If the current trajectory point is in the interval , the algorithm performs a floating operation, that is, the accumulated angle deviation interval that needs to be discarded to simplify the trajectory floats from to ; if the current trajectory point satisfies the accumulated angle deviation is within the interval , the accumulated angle deviation If the interval floats from to , the simplified error must satisfy the constraints:

Among them, and respectively represent the minimum and maximum accumulated angle deviation values from the last retained point to the current trajectory point.

Proof. For the simplified trajectory segment in Lemma 2, if the cumulative angle deviation of the end point is in the interval , there must be a small value (see Figure 5), so that the current point satisfies the following formula:and the minimum accumulated angle deviation in the trajectory section must satisfy the following formula:Therefore, point is not necessarily the first reserved point encountered from point , and the interval of the error threshold needs to be floated up: from to . After that, continue to search for the first reserved point encountered from point , and the point whose cumulative angle deviation is greater than for the first time is reserved; in the same way, when , the interval needs to be floated down to .
The direction of the trajectory segment existing between the first and last points of the simplified trajectory that floats through the interval satisfies the formula:For the floating interval, the random trajectory segment satisfies the angle constraint in its trajectory segment :That is, the directions of the small trajectory sections between the simplified trajectory sections are all within the direction error interval of the floating interval of the first small trajectory section of the simplified trajectory section .
After floating, the simplified trajectory segment of the new end point will be obtained, and the rhombus is reconstructed according to (see Figure 6). The vector B in the rhombus can be expressed as follows:According to the abovementioned formula, the vector sum of the geometric vectors composed of all the two adjacent trajectory points between can be finally expressed as , and the satisfied constraints must be derived:In the same way, the descending provable interval must satisfy the constraint:According to the above proofs, the error between a random small track segment deleted in the middle of the simplified track segment and the original track can be guaranteed to be or .
Therefore, when running the trajectory simplification algorithm, when the cumulative angle deviation of the current point is greater than the given threshold , refinding the first reserved point after an interval float must ensure the directional error between the simplified trajectory and the original trajectory in .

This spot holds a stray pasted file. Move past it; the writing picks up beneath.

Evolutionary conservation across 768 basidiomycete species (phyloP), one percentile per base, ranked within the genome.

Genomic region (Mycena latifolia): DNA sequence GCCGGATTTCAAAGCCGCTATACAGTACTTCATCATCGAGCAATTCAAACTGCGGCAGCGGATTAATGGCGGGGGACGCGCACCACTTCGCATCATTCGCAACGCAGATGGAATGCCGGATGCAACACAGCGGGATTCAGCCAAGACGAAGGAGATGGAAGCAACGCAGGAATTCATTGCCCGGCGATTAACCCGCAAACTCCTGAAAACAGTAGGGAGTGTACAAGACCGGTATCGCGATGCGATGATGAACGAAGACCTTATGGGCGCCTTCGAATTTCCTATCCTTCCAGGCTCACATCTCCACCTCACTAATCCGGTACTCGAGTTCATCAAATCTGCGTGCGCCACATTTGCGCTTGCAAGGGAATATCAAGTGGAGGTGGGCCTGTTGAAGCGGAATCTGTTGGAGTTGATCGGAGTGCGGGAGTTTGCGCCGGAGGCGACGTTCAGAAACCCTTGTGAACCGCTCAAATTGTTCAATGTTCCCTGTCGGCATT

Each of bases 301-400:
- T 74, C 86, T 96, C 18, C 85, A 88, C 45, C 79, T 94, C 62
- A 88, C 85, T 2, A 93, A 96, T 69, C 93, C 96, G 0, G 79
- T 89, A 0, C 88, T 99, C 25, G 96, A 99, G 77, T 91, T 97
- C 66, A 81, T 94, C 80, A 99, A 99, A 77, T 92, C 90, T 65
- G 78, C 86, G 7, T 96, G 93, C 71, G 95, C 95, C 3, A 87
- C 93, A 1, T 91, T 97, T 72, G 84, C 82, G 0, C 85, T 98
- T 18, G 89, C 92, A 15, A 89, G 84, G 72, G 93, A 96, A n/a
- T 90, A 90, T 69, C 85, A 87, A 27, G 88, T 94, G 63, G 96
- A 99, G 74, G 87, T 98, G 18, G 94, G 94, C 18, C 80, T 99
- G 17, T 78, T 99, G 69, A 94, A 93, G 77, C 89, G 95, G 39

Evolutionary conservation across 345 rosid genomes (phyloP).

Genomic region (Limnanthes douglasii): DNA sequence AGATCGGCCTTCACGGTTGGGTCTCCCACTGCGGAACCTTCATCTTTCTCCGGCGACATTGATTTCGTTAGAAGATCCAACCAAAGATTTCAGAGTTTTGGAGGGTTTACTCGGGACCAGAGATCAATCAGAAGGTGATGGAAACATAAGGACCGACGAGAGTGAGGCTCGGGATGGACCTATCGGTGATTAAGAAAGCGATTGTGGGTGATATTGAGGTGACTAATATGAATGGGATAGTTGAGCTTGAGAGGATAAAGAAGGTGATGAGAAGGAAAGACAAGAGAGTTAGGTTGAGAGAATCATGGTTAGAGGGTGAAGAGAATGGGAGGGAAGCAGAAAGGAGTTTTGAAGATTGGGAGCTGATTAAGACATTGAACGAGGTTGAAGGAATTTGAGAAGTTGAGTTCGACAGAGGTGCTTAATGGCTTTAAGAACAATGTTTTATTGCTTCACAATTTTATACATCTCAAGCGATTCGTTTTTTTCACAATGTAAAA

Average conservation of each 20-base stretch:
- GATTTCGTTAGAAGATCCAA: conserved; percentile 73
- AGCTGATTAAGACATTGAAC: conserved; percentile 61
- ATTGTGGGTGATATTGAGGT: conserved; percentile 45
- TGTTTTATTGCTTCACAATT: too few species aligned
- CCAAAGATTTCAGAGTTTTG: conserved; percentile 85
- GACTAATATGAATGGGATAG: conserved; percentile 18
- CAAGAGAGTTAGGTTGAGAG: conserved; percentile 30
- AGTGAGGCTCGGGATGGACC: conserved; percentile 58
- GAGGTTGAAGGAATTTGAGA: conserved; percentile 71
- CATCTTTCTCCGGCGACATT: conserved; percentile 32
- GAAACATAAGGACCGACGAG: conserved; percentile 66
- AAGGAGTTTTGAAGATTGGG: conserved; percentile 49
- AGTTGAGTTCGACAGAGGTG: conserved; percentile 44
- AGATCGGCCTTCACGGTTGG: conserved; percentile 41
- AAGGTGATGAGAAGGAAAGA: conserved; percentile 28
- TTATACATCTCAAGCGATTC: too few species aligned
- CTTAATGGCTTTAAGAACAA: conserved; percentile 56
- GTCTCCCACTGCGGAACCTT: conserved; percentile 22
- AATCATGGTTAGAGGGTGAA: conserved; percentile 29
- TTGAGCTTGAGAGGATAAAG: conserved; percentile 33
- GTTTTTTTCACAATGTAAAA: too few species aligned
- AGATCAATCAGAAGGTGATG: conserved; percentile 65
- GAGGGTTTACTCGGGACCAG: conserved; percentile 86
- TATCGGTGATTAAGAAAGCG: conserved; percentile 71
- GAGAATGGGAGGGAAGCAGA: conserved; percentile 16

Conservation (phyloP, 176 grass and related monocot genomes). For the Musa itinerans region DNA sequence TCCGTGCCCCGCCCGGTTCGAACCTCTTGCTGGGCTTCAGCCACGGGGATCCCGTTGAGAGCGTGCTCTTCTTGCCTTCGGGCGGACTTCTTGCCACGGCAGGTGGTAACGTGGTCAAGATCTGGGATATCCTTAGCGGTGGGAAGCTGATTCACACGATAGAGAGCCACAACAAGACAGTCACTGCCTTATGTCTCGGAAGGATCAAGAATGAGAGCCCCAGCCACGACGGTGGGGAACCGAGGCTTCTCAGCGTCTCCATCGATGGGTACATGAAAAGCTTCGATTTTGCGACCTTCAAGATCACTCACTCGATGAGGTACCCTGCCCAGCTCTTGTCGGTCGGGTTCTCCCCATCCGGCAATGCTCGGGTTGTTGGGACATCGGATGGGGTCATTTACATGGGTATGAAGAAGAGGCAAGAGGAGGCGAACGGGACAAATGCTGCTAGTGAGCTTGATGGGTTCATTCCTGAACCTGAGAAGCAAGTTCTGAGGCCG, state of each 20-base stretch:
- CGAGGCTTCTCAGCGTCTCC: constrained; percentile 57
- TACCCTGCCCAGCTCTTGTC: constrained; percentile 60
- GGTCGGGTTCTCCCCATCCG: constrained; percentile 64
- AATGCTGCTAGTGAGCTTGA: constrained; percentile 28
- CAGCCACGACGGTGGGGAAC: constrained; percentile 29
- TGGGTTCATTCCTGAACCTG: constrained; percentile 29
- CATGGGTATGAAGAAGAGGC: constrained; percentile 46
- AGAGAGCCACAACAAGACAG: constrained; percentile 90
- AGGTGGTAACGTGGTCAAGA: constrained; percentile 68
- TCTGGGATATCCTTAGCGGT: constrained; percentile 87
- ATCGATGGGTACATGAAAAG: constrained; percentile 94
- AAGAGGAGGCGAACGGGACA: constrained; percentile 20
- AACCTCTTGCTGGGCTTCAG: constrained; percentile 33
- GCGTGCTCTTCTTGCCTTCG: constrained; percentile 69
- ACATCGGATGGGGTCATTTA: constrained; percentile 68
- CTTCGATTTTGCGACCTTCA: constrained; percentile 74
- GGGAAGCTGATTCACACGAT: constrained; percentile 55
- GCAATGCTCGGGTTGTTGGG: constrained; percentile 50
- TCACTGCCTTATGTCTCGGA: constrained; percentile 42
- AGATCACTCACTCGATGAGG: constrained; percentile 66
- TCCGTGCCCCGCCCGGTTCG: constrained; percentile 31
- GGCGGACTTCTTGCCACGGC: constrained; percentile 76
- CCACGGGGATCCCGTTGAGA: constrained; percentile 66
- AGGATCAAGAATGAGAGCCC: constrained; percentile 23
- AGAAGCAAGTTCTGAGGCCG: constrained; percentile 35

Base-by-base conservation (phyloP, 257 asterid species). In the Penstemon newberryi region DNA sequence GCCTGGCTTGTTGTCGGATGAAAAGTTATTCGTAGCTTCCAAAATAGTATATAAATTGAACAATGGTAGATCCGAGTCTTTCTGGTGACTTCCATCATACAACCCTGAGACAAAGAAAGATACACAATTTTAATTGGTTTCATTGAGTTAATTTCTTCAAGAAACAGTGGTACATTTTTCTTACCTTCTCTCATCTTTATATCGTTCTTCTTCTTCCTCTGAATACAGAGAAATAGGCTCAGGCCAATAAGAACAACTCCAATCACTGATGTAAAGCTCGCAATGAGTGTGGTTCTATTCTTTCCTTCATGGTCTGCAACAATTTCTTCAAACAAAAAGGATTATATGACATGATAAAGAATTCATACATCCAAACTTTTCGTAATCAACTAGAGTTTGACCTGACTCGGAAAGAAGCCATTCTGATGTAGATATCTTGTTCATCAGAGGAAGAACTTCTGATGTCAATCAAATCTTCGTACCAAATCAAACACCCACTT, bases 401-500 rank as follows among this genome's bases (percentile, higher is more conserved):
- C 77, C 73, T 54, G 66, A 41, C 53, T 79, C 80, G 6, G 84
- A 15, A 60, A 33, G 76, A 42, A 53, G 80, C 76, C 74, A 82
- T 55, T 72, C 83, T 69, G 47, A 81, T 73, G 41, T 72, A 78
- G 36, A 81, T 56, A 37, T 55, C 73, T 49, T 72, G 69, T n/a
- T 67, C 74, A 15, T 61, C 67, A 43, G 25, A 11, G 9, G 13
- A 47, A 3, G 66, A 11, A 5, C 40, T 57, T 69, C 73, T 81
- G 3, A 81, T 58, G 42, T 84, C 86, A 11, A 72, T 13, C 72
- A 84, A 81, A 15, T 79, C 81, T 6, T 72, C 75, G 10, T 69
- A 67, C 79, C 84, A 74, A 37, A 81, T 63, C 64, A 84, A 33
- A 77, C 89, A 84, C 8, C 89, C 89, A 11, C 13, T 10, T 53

3.2. Description of Interval Floating Algorithm

According to related lemmas and theorems, this paper proposes an interval floating-based trajectory simplification algorithm for moving objects. As long as the simplified threshold is set, for each trajectory point collected, the search started from the most recently retained point each time, if there is a trajectory. If the point satisfies , the point will be reserved, which can avoid the situation that the angle deviation of the reserved point is extremely small when its accumulated angle deviation reaches the threshold. For example, we set the direction error to 0.6, and the simplified threshold value when the algorithm is running 0.3, point will be retained instead of point , but the contribution of point is much greater than that of , so we cannot use as the judgment condition (see Figure 7). However, algorithm uses as the judgment condition; if it does not exist, it will continue to find the point where the accumulated angle deviation is greater than the simplified threshold from the current point, perform an interval float from the current point, and continue to find the first point after the floating operation. If the point accumulated angle deviation exceeds the floating interval, this point must be retained. At this time, the direction interval is updated to the initial threshold interval again, that is, for each simplified trajectory, they pass the floating interval no more than once. If more than once, the bounded error between the simplified trajectory and the original trajectory cannot be guaranteed (see Algorithm 1).

Input: The starting point , , , Angle deviation of current point , Cumulative angular deviation of current point , Upper interval , Lower interval , Current maximum and minimum angle deviation , , Float limit
Output: Simplified trajectory
for (int i = 1; i < P.size() − 1; i++){
if ( < )
 = ;
 if ( > )
 = 
 //If the angle deviation of the current point is greater than
if (Math.abs() > ){
 add (P.get(ii));
 = 0;
 flag = 0;
;//“Zero adjustment” in the upper section”
; //“Zero adjustment” in the lower interval
 = 0;
 = 0;
}
 if (Math.abs()> ){
  //The upper interval meets the floating condition
  if ( >  &&  <  && flag == 0){
  //Float in the lower interval
   = ;
  //Float up the upper interval
   =  + ;